Slender Man · Circle of Deception · Lost Hills
Also: Responding to Alec Baldwin (is that wise?)
|Best Evidence||Mar 9||4|
The Allen v. Farrow folks are firing back at Alec Baldwin. As previously discussed, sometime actor Alec Baldwin recently took to Twitter to accuse filmmakers Kirby Dick and Amy Ziering of malfeasance in their documentary about the child sex assault allegations against director Woody Allen.
Since then, Baldwin has quit Twitter for reasons unrelated to Allen, but that didn’t stop Dick and Ziering from responding to his claims that “They couldn’t prove their case because it didn’t happen” and “You believe you have the facts, you are certain that justice is on your side, then take the case off of fucking HBO and the internet and try it,” among other, now lost, tweets.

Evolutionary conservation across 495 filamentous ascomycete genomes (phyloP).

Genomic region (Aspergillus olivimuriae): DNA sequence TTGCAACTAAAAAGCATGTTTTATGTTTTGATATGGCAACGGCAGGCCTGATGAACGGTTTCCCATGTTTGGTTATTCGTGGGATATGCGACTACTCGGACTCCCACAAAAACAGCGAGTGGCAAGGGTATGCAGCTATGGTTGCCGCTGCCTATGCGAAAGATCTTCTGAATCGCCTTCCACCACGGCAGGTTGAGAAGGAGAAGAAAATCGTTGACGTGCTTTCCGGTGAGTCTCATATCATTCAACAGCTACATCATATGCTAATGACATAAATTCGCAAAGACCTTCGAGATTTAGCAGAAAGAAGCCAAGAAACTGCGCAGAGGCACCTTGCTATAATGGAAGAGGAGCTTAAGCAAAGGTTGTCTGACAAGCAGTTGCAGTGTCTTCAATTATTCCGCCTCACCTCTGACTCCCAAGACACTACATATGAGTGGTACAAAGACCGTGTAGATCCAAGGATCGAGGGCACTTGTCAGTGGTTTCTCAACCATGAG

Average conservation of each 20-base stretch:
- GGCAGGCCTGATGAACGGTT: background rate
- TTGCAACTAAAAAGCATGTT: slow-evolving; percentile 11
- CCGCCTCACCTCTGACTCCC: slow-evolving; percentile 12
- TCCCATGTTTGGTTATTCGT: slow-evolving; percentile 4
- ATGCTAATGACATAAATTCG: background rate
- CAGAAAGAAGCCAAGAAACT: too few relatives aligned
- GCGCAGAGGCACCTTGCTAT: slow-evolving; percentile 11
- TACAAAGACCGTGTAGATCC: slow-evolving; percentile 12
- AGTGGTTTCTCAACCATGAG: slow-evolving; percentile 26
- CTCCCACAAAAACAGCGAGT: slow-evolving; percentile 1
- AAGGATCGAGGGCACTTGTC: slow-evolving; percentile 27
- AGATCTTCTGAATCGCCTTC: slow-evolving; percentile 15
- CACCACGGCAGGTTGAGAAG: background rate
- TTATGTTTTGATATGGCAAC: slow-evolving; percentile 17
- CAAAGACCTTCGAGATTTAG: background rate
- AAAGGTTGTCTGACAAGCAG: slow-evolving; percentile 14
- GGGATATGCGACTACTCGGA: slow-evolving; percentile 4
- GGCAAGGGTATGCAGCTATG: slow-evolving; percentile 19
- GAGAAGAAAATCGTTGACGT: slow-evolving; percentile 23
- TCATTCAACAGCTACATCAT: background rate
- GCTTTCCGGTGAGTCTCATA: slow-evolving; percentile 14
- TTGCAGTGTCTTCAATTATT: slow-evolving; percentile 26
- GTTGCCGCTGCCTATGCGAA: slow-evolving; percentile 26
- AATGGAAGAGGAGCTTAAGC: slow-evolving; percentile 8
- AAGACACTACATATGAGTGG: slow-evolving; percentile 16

When told of Baldwin’s tweets by the Daily Beast, Ziering said, “How can he say that? He hasn’t seen the whole thing yet,” referring to the show’s weekly roll-out on HBO. Instead, she said Baldwin “should a) watch the series; and b) look at the role the media played in spreading spin instead of truths, in not doing any fact-checking, in excoriating someone and convicting her [Mia Farrow] without any due diligence over three decades, and then talk to us about trial by media.”
In fact, she says, “This is the first time Mia has spoken at length on camera about this issue ever,” and that “it’s Woody Allen who went public with the story … It was Woody Allen who called the first press conference. It was Woody Allen who got himself on the covers of TIME and Newsweek, and agreed to a 60 Minutes interview.” In other words, Ziering is suggesting that Allen v. Farrow is less a new story than a response to an older one — one that Allen first brought into the spotlight, but that only seemed to rouse Baldwin’s ire when the narrative wasn’t in the famous director’s hands. You can read the full interview with Dick and Ziering here. — EB